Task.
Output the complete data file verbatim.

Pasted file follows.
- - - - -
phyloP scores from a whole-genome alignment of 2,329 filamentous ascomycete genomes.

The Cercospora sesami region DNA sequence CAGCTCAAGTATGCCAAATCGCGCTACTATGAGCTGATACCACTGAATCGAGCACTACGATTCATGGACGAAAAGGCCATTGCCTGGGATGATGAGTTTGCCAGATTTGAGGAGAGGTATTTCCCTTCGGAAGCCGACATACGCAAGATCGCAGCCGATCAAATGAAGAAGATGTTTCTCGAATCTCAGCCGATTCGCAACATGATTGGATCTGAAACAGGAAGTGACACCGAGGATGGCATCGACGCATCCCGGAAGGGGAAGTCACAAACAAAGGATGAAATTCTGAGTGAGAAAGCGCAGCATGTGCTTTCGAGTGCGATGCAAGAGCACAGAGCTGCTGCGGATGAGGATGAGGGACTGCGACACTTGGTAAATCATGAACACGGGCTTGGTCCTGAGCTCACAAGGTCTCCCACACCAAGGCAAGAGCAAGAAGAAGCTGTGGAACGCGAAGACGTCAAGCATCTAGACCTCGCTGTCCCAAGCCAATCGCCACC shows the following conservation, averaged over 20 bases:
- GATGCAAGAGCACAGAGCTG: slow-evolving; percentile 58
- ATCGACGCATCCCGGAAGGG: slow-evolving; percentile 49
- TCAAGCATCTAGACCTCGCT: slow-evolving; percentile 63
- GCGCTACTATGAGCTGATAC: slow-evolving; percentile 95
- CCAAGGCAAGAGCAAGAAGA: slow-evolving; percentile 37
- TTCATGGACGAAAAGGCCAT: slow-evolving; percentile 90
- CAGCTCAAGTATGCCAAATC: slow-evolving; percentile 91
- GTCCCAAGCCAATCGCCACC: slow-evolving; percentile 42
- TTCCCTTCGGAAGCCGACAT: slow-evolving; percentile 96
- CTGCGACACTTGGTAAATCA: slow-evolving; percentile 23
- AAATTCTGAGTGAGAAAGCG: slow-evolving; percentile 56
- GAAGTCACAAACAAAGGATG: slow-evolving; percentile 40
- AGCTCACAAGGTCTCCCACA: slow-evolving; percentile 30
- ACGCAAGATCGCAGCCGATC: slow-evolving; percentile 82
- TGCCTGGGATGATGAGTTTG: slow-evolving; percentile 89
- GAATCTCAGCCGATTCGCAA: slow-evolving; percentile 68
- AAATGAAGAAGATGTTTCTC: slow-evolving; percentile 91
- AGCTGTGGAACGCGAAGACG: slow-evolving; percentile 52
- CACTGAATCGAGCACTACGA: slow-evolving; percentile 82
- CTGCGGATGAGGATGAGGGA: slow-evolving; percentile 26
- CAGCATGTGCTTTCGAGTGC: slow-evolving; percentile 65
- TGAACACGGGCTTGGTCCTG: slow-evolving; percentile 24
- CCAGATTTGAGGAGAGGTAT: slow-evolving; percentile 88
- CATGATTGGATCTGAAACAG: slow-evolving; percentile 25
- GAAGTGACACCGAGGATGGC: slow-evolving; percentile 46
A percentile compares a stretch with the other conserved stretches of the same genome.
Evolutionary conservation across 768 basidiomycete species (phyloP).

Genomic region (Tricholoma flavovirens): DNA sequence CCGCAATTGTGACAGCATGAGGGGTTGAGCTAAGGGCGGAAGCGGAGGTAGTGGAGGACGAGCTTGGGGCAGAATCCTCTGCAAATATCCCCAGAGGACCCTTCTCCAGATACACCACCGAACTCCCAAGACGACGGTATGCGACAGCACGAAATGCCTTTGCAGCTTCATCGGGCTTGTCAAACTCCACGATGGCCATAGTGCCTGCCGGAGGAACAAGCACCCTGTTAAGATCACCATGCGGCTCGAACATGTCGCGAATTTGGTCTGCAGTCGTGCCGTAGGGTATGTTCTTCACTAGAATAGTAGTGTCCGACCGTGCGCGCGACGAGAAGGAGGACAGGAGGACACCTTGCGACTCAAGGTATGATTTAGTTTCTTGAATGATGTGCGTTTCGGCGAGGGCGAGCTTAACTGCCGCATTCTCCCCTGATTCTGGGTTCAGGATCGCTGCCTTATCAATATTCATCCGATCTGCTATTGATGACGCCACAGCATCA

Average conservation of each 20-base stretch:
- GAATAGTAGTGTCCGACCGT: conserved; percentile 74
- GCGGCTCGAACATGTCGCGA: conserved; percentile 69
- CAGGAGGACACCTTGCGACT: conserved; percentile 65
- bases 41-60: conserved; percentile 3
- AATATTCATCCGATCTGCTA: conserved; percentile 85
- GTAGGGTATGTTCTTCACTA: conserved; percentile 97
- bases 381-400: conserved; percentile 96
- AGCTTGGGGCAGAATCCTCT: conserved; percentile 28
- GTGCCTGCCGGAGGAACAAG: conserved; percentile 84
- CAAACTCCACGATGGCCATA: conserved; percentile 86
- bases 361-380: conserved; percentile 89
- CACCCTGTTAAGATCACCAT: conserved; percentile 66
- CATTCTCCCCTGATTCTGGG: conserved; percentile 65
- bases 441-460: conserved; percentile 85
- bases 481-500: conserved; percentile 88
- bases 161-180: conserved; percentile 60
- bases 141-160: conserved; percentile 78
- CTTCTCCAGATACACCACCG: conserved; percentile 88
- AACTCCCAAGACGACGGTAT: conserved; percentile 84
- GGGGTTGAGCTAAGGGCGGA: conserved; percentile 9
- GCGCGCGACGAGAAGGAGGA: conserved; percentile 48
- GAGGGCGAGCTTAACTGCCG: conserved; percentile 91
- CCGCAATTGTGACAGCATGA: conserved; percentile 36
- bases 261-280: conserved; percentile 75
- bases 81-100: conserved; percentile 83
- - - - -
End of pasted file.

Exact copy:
phyloP scores from a whole-genome alignment of 2,329 filamentous ascomycete genomes.

The Cercospora sesami region DNA sequence CAGCTCAAGTATGCCAAATCGCGCTACTATGAGCTGATACCACTGAATCGAGCACTACGATTCATGGACGAAAAGGCCATTGCCTGGGATGATGAGTTTGCCAGATTTGAGGAGAGGTATTTCCCTTCGGAAGCCGACATACGCAAGATCGCAGCCGATCAAATGAAGAAGATGTTTCTCGAATCTCAGCCGATTCGCAACATGATTGGATCTGAAACAGGAAGTGACACCGAGGATGGCATCGACGCATCCCGGAAGGGGAAGTCACAAACAAAGGATGAAATTCTGAGTGAGAAAGCGCAGCATGTGCTTTCGAGTGCGATGCAAGAGCACAGAGCTGCTGCGGATGAGGATGAGGGACTGCGACACTTGGTAAATCATGAACACGGGCTTGGTCCTGAGCTCACAAGGTCTCCCACACCAAGGCAAGAGCAAGAAGAAGCTGTGGAACGCGAAGACGTCAAGCATCTAGACCTCGCTGTCCCAAGCCAATCGCCACC shows the following conservation, averaged over 20 bases:
- GATGCAAGAGCACAGAGCTG: slow-evolving; percentile 58
- ATCGACGCATCCCGGAAGGG: slow-evolving; percentile 49
- TCAAGCATCTAGACCTCGCT: slow-evolving; percentile 63
- GCGCTACTATGAGCTGATAC: slow-evolving; percentile 95
- CCAAGGCAAGAGCAAGAAGA: slow-evolving; percentile 37
- TTCATGGACGAAAAGGCCAT: slow-evolving; percentile 90
- CAGCTCAAGTATGCCAAATC: slow-evolving; percentile 91
- GTCCCAAGCCAATCGCCACC: slow-evolving; percentile 42
- TTCCCTTCGGAAGCCGACAT: slow-evolving; percentile 96
- CTGCGACACTTGGTAAATCA: slow-evolving; percentile 23
- AAATTCTGAGTGAGAAAGCG: slow-evolving; percentile 56
- GAAGTCACAAACAAAGGATG: slow-evolving; percentile 40
- AGCTCACAAGGTCTCCCACA: slow-evolving; percentile 30
- ACGCAAGATCGCAGCCGATC: slow-evolving; percentile 82
- TGCCTGGGATGATGAGTTTG: slow-evolving; percentile 89
- GAATCTCAGCCGATTCGCAA: slow-evolving; percentile 68
- AAATGAAGAAGATGTTTCTC: slow-evolving; percentile 91
- AGCTGTGGAACGCGAAGACG: slow-evolving; percentile 52
- CACTGAATCGAGCACTACGA: slow-evolving; percentile 82
- CTGCGGATGAGGATGAGGGA: slow-evolving; percentile 26
- CAGCATGTGCTTTCGAGTGC: slow-evolving; percentile 65
- TGAACACGGGCTTGGTCCTG: slow-evolving; percentile 24
- CCAGATTTGAGGAGAGGTAT: slow-evolving; percentile 88
- CATGATTGGATCTGAAACAG: slow-evolving; percentile 25
- GAAGTGACACCGAGGATGGC: slow-evolving; percentile 46
A percentile compares a stretch with the other conserved stretches of the same genome.
Evolutionary conservation across 768 basidiomycete species (phyloP).

Genomic region (Tricholoma flavovirens): DNA sequence CCGCAATTGTGACAGCATGAGGGGTTGAGCTAAGGGCGGAAGCGGAGGTAGTGGAGGACGAGCTTGGGGCAGAATCCTCTGCAAATATCCCCAGAGGACCCTTCTCCAGATACACCACCGAACTCCCAAGACGACGGTATGCGACAGCACGAAATGCCTTTGCAGCTTCATCGGGCTTGTCAAACTCCACGATGGCCATAGTGCCTGCCGGAGGAACAAGCACCCTGTTAAGATCACCATGCGGCTCGAACATGTCGCGAATTTGGTCTGCAGTCGTGCCGTAGGGTATGTTCTTCACTAGAATAGTAGTGTCCGACCGTGCGCGCGACGAGAAGGAGGACAGGAGGACACCTTGCGACTCAAGGTATGATTTAGTTTCTTGAATGATGTGCGTTTCGGCGAGGGCGAGCTTAACTGCCGCATTCTCCCCTGATTCTGGGTTCAGGATCGCTGCCTTATCAATATTCATCCGATCTGCTATTGATGACGCCACAGCATCA

Average conservation of each 20-base stretch:
- GAATAGTAGTGTCCGACCGT: conserved; percentile 74
- GCGGCTCGAACATGTCGCGA: conserved; percentile 69
- CAGGAGGACACCTTGCGACT: conserved; percentile 65
- bases 41-60: conserved; percentile 3
- AATATTCATCCGATCTGCTA: conserved; percentile 85
- GTAGGGTATGTTCTTCACTA: conserved; percentile 97
- bases 381-400: conserved; percentile 96
- AGCTTGGGGCAGAATCCTCT: conserved; percentile 28
- GTGCCTGCCGGAGGAACAAG: conserved; percentile 84
- CAAACTCCACGATGGCCATA: conserved; percentile 86
- bases 361-380: conserved; percentile 89
- CACCCTGTTAAGATCACCAT: conserved; percentile 66
- CATTCTCCCCTGATTCTGGG: conserved; percentile 65
- bases 441-460: conserved; percentile 85
- bases 481-500: conserved; percentile 88
- bases 161-180: conserved; percentile 60
- bases 141-160: conserved; percentile 78
- CTTCTCCAGATACACCACCG: conserved; percentile 88
- AACTCCCAAGACGACGGTAT: conserved; percentile 84
- GGGGTTGAGCTAAGGGCGGA: conserved; percentile 9
- GCGCGCGACGAGAAGGAGGA: conserved; percentile 48
- GAGGGCGAGCTTAACTGCCG: conserved; percentile 91
- CCGCAATTGTGACAGCATGA: conserved; percentile 36
- bases 261-280: conserved; percentile 75
- bases 81-100: conserved; percentile 83